Louis Virtel Like, I want to add to that. If I have a criticism of this documentary, it’s that I wish someone would just say and they express it in so many words, but just to be direct about it. Something that queer people are up against is that straight men only admire other straight men. That is the world we live in, you know? That’s why we’re still using phrases like chick flicks or being like, if a woman stars in a movie, it all depends on that movie. Otherwise we don’t get that movie ever again. What we’re actually saying is that there’s a limited interest in these people, because half the human race only admires itself, and that is straight men who find other straight men funny. They’re friends only with when they’re with their friends. They’re not talking about like, whatever that lady led drama or whatever. They just want to talk about other guys like sports. And it’s of itself. It’s like this world of we’re championing other people who are like superhero versions of ourselves. And I feel like something queer comedians are always up against is not just getting straight people, straight men, to pay attention, but to consider them like hilarious and valuable resources. You know, I just it’s a painful thing.


Ira Madison III And. I don’t know. I mean, like not to give people pats on the back, but it’s just like you. You really it really makes you appreciate more when when you just hear a male, especially like a celebrity or something, expressing just how much they enjoy, something that starts like a woman or like queer people I.


Louis Virtel Know totally right. And how much I’m still burnt by like that one interview Quentin Tarantino gave where he’s like, I don’t know if people are talking about movies like notes on a Scandal or Philomena, bitch, do you think it’s because they star women? Do you think that’s why people aren’t fucking talking about them? Yeah.


Ira Madison III Hahahahaha. Someone was literally talking about don’t sort of scared girl at the pier.


Louis Virtel Where else do you talk about it?


Ira Madison III I know right? But it was me and their boyfriend telling them that they needed to watch it. They had never seen it and their boyfriend was like, you’ve never seen this movie? And I was like, you got you got to go home and watch it tonight.


Louis Virtel Oh my God. It’s one of the great head to head battles in movie history. And also they waste no time in that movie. It is swift.


Ira Madison III Yeah. Oh okay.


Louis Virtel Points oh no. And Judi Dench Judi Dench eats the movie fucking alive. Yeah.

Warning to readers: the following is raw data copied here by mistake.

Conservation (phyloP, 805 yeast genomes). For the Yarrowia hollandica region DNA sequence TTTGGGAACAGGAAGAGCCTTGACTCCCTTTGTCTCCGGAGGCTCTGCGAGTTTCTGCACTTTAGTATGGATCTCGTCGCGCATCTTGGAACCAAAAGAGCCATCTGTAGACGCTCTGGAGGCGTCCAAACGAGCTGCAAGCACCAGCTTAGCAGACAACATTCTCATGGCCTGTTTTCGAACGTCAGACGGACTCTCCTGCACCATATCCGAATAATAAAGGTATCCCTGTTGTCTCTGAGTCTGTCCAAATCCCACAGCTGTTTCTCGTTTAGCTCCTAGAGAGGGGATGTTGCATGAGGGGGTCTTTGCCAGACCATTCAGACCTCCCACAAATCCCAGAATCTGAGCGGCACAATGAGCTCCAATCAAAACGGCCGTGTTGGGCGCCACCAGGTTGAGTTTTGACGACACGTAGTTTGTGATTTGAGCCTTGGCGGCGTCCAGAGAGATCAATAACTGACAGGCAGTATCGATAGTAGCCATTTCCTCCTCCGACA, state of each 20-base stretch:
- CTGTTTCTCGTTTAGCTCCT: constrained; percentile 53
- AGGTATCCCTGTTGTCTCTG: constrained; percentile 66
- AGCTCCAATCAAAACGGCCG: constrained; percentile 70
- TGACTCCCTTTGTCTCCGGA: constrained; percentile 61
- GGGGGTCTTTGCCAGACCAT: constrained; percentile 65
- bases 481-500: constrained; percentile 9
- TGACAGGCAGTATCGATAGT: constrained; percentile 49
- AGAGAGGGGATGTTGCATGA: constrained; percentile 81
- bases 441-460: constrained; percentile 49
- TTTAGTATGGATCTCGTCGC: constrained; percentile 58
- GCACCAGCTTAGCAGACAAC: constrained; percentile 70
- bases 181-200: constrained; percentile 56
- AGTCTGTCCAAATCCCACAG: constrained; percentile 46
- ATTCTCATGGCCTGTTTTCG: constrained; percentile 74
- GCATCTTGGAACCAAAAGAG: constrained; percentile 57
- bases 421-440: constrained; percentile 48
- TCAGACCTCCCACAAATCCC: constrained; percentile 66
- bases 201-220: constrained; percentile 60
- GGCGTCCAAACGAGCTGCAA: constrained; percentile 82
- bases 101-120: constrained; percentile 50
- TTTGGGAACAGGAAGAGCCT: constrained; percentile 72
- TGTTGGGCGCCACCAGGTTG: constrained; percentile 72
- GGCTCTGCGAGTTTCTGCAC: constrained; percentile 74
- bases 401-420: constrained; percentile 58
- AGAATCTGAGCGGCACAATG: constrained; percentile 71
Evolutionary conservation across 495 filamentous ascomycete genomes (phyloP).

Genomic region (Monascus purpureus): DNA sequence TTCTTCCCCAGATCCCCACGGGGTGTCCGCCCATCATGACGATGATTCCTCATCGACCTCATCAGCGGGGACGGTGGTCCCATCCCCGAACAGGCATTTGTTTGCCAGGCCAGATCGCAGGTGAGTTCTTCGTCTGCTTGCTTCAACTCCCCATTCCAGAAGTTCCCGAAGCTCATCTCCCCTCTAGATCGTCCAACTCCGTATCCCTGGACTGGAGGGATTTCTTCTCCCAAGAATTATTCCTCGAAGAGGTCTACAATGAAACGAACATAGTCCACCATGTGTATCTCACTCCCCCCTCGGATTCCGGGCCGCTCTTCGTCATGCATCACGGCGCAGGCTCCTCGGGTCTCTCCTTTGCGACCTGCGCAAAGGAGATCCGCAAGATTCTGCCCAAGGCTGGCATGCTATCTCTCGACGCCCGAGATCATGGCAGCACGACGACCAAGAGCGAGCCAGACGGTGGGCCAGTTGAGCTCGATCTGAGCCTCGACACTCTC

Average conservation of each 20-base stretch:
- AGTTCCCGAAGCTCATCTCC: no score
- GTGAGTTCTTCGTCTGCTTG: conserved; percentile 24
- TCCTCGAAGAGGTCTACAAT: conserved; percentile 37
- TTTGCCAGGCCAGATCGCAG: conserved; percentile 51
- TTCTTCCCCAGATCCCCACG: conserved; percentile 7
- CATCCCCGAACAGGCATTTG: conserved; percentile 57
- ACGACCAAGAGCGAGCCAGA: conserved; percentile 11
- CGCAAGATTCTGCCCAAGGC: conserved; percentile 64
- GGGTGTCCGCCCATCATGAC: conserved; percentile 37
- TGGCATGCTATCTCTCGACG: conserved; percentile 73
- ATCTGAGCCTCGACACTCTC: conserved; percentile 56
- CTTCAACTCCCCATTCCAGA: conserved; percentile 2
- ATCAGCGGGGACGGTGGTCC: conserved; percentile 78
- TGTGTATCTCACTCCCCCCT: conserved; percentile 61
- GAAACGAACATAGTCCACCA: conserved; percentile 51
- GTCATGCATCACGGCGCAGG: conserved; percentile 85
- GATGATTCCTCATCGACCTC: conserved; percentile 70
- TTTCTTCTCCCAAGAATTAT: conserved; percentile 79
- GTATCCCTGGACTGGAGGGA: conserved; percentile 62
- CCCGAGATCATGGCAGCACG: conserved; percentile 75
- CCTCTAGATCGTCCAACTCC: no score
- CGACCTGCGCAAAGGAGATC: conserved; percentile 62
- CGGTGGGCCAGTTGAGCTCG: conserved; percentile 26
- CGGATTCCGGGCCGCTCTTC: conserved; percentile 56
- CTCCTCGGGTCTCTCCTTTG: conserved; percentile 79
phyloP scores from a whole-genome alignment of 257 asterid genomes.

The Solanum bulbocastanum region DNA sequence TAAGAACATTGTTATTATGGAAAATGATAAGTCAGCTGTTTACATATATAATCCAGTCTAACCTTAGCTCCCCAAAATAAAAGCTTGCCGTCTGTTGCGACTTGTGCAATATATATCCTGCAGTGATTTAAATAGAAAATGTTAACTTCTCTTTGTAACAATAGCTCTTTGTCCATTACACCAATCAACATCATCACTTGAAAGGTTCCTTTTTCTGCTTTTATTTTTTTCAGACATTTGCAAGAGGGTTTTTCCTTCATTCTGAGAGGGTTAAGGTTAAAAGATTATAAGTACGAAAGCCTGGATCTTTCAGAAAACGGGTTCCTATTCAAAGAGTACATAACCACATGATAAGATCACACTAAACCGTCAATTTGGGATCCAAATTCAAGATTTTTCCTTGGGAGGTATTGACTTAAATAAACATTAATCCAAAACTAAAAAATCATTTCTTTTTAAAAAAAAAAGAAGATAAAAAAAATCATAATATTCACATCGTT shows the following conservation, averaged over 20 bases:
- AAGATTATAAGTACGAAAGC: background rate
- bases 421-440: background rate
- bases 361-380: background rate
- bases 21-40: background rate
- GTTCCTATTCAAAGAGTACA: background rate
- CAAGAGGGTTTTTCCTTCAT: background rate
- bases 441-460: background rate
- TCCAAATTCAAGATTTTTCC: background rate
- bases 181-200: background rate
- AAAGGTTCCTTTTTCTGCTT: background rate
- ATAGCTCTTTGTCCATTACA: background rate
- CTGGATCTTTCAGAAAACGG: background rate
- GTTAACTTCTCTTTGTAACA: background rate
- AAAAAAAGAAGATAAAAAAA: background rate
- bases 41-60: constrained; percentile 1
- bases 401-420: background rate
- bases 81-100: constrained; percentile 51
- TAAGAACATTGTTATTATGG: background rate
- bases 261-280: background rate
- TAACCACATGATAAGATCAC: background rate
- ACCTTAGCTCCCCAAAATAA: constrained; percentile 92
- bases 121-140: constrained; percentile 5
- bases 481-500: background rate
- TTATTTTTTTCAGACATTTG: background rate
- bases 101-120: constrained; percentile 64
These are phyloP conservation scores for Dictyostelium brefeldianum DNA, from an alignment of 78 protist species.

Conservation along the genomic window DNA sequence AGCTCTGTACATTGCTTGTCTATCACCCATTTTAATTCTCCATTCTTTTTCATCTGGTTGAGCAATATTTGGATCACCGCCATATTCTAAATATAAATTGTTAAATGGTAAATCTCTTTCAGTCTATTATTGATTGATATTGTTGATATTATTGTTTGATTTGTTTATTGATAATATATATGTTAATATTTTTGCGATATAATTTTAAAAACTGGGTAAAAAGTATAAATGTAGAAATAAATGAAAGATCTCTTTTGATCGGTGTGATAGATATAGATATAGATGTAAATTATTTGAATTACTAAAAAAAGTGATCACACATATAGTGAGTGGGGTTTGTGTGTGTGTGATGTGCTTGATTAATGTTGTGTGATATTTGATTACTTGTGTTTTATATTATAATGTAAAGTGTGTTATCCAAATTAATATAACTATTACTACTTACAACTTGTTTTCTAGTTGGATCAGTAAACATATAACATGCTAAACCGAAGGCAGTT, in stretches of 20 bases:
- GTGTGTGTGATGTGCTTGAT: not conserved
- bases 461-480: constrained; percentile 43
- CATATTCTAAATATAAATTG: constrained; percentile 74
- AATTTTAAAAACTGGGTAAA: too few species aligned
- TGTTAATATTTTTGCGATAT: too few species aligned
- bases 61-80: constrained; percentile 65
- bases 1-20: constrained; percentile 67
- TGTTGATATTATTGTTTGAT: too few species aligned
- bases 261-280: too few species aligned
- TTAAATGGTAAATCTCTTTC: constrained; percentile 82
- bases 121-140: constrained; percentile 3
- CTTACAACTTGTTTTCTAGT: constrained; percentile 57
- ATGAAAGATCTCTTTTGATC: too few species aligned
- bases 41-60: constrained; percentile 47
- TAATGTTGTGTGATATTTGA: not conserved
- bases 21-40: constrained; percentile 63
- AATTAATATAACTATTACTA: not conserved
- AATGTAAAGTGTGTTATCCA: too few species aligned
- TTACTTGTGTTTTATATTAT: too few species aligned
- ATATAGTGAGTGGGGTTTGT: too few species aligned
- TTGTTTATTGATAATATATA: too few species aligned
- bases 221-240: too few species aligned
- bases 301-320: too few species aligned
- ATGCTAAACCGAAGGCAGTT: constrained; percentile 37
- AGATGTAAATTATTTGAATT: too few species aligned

Ira Madison III Do you see Cate Blanchett’s recent head to head battle.


Louis Virtel With.


Ira Madison III Sitting in the audience? A barrister.


Louis Virtel I saw that, no, I, I’m assuming she’s got some teenagers, right? That’s got to be.


Ira Madison III What’s going on there? The the VIP tickets at the Irish tours are so wild to me, but the London one was especially wild because you have Cate Blanchett there. You have Greta Gerwig. Who, you know, I don’t forgive for screaming raucously because she was also screaming raucously, the Renaissance star. You have Andrew Scott and Phoebe Waller-Bridge. You know, because every diva needs a twink on their arm at the club, right? And. The person at the tour who really sent me for a fucking loop was Tom cruise. And when you see Tom cruise in the VIP tent singing along the songs with Travis Kelsey, what is going.


Louis Virtel On? That is. That’s too much. That’s like what is going on? There’s no celebrities left. It’s like. It’s like Paul McCartney’s in the tent or something. What? Two huge.


Ira Madison III There’s also a video of a girl exchanging bracelets with Tom cruise and telling him that their favorite film is vanilla Sky.


Louis Virtel What the fuck? First, he’s a swiftie. I, I just can’t believe Lauren Hubbard is above board with, like, with a bracelet. I just don’t feel like that’s something that you’re going to get audited for that. Bad, I know.


Ira Madison III But you know, I mean, it is just a hop, skip and a jump frog. It’s not even a job. It’s not even a skip. It’s just a hop from Scientology to Swifty.


Louis Virtel Oh, God. Yeah. I think Leah Remini should be taking people out of both camps. I do think she should be doing that.


Ira Madison III Also, Ron Hubbard. I mean, the sanitizing is probably okay with Tom being there, right? Because some people would be like, oh my God, this is so cool. What’s that? Scientology?


Louis Virtel Yeah. Yeah, yeah. And he’s got a pamphlet and his back bootcut jean pocket. Absolutely. The style of Jean he wears. Okay.


Ira Madison III Is is she big? If Taylor Swift became one, we are we better ready the camps because we are all becoming. We’re all becoming.


Louis Virtel Scientologists know we’re all going to be scrubbing that boat with the toothbrush or whatever was going on and going clear.


Ira Madison III All right. When we’re back. Keep it up. And we are back with our favorite segment of the episode. Let’s keep it. Louis, what’s going on?